Campbell Heywood Maclaurin FRCS FRACS FRNZCGP
General Surgeon
5 November 1926 - 3 December 2018

Campbell Heywood Maclaurin (known as Cam) was born in Dannevirke to Colin Maclaurin, a general practitioner and surgeon, and Dorothy Mirams, homemaker.  With an uncle a general practitioner in nearby Fielding, Cam entered a medical family. He was the eldest of three boys with younger brothers, Jim and Brian.  He attended Dannevirke Primary School and then Dannevirke High School, becoming a keen tennis player, also playing the piano and the bagpipes during this time.

On leaving school Cam entered Otago University, residing at Knox College.  Successfully completing his medical intermediate year, he gained entry to Medical School graduating MBChB in 1950.  Each of his brothers followed this path – Jim becoming a general practitioner and Brian a physician (and associate professor of medicine).

Following house officer jobs for two years in Wellington, Cam travelled to Britain where during the next four years he obtained surgical experience in several of the London regional hospitals.  He very quickly gained his FRCS, achieving this just three years post medical qualification. While in the UK Cam married Diana Ward, a nurse, and they had two boys – Simon and Gerald.

Cam, Diana and their two children returned to New Zealand in 1956, when Cam was appointed initially to the fledgling Cardiothoracic Surgical Unit and shortly thereafter full time General Surgeon at Greenlane Hospital.  He became FRACS in 1957.  In 1958 he secured a position as Consultant Adult and Paediatric General Surgeon to the Auckland Hospital.  It was here that lifelong friendships flourished with leading Auckland medical figures of the day, and this had a major influence on the subsequent progress of Cam's career.  Following their return to New Zealand, the family increased in size with the arrival of two further boys – Richard and Nigel

A brief interruption in 1964 saw Cam undertake a twelve-month tour of duty as leader of the NZ Civilian Surgical Team in the South Viet Nam provincial city of Qui Nhon. This was a bold move on his part and involved taking his family into a warring unknown country against both family and professional career advice. In fact, it turned out to be a high point of family life, an extraordinary time for them all and one where, caring for civilians wounded in the war, he was able to make a difference.

Returning from SE Asia to his post at Auckland, Cam's experience and technical skills enabled him to perform New Zealand’s first live kidney transplant as part of the new Renal Service.  But it was not only for his technical ability that stood Cam out - his encouragement and support of the trainee surgeons who came under his wing, as well as his patience and encouragement, was legendary.  Consequently, there was always competition amongst trainees to work on the "Maclaurin run”, where their chief always expected them to offer a possible solution when seeking advice. It was during these years at Auckland Hospital that Cam, with others, was instrumental in establishing the highly successful Auckland-based surgical training scheme, the forerunner of what became the RACS Northern Regional Scheme.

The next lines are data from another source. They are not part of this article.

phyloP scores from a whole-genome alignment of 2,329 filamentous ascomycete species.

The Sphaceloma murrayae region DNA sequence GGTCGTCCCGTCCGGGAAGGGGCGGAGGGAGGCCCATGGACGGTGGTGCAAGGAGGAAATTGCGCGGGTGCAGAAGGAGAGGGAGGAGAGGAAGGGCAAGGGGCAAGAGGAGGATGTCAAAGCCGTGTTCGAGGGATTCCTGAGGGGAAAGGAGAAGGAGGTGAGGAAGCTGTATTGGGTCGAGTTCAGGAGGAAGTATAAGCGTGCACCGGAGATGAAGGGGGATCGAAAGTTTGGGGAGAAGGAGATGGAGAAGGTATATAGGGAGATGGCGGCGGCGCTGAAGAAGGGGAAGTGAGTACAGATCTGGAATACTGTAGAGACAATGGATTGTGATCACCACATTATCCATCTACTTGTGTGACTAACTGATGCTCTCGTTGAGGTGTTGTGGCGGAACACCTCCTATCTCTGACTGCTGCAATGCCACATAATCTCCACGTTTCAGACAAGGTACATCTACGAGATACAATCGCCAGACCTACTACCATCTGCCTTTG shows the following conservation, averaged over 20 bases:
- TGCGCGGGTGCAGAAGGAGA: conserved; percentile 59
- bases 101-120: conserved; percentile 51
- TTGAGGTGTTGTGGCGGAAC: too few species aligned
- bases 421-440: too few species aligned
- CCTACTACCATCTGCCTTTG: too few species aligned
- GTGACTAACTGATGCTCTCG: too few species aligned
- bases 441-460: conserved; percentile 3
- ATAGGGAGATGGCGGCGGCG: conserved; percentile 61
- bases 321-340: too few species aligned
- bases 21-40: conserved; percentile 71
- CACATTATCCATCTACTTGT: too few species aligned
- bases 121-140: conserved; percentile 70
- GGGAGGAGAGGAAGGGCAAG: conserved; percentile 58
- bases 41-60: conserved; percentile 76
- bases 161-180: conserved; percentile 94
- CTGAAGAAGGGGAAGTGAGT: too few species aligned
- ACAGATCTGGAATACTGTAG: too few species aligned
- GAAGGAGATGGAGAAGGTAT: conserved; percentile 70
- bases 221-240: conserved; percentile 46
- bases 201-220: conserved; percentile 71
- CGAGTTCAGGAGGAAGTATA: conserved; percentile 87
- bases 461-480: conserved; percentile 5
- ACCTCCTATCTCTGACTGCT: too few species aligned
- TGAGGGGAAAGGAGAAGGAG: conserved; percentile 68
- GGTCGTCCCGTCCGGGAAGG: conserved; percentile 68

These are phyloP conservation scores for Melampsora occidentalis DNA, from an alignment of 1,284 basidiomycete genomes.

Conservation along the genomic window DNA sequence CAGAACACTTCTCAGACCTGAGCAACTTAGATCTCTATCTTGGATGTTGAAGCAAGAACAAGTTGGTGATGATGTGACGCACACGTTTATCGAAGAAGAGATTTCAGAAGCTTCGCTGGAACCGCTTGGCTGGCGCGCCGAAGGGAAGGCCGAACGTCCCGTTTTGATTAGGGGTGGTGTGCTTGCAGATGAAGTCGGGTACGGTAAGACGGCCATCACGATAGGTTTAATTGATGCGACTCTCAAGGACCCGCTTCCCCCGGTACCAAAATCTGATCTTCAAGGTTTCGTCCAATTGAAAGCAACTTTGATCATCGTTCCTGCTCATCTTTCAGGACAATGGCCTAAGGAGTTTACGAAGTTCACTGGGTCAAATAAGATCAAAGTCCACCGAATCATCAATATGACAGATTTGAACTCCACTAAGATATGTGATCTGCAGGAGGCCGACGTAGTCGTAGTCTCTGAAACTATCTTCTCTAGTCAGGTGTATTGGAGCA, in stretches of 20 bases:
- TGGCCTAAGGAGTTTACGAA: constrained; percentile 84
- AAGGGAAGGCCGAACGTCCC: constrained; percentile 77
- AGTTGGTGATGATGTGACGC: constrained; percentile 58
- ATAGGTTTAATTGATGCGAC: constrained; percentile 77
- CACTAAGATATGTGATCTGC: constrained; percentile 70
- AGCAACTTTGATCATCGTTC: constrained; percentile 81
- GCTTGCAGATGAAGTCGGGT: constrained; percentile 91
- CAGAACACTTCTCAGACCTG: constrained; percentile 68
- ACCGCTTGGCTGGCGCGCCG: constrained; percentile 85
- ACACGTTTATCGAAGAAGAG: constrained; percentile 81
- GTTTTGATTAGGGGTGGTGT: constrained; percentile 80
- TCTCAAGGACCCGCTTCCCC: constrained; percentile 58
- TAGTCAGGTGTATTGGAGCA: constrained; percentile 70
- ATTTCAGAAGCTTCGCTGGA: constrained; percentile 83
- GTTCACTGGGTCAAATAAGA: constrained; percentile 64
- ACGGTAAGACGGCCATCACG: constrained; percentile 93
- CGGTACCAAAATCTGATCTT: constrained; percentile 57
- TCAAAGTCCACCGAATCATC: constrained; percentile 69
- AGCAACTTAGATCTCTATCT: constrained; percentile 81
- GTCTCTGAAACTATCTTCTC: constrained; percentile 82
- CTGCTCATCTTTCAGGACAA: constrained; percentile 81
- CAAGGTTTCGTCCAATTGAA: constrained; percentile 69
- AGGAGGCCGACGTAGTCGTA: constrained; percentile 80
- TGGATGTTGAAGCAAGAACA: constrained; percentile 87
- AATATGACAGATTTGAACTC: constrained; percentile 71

As an educator Cam was tireless, and in 1975 he was appointed Post-graduate Dean of the Auckland School of Medicine.  He was subsequently appointed Deputy Dean retaining this post until his retirement in 1992.  In this role he championed the establishment of the post-graduate Goodfellow Unit for General Practice, becoming surely the only NZ surgeon elected FRNZCGP. As part of this role he became an advisor to WHO on Continuing Medical Education in Fiji, Papua New Guinea, Singapore and Malaysia. Following his retirement, he also made a number of trips to India, Fiji and Mongolia on behalf of WHO, helping develop post-graduate training.

Cam served terms on the University of Auckland Council, the NZ Medical Association, and the Medical Research Council.  He was also a member of the Medical Practitioner’s Disciplinary Committee for 5 years. This was frequently a stressful and challenging task, but one he performed with great care and respect for all involved.  He also served terms as an executive member of the New Zealand Volunteer Service Abroad National Committee, the Motherhood of Man Committee and the Physiotherapy Board of New Zealand.

Alongside this full and busy professional life, Cam was the devoted husband of Di and father to their four sons spending many happy times, first in camping trips to remote spots all over the North Island and then sailing in their 28 foot keeler yacht which he built with his old friend and colleague Derek North. Like his father before him, Cam was a talented cabinet maker in his spare time and his furniture is still to be found in Di’s home and those of other family members. 

In retirement Cam and Di spent many happy hours in their delightful garden, and up at their cottage on the Mahurangi Harbour, travelling often to visit family overseas.


Cam is survived by wife Diana and sons, Simon, Gerald, Richard and Nigel, two of whom followed their father into medicine, and eleven grandchildren and one great grand-daughter. He is remembered as a wonderful father, grandfather, surgical colleague, and friend.

This obituary was prepared by Murray MacCormick FRACS and members of the Maclaurin family.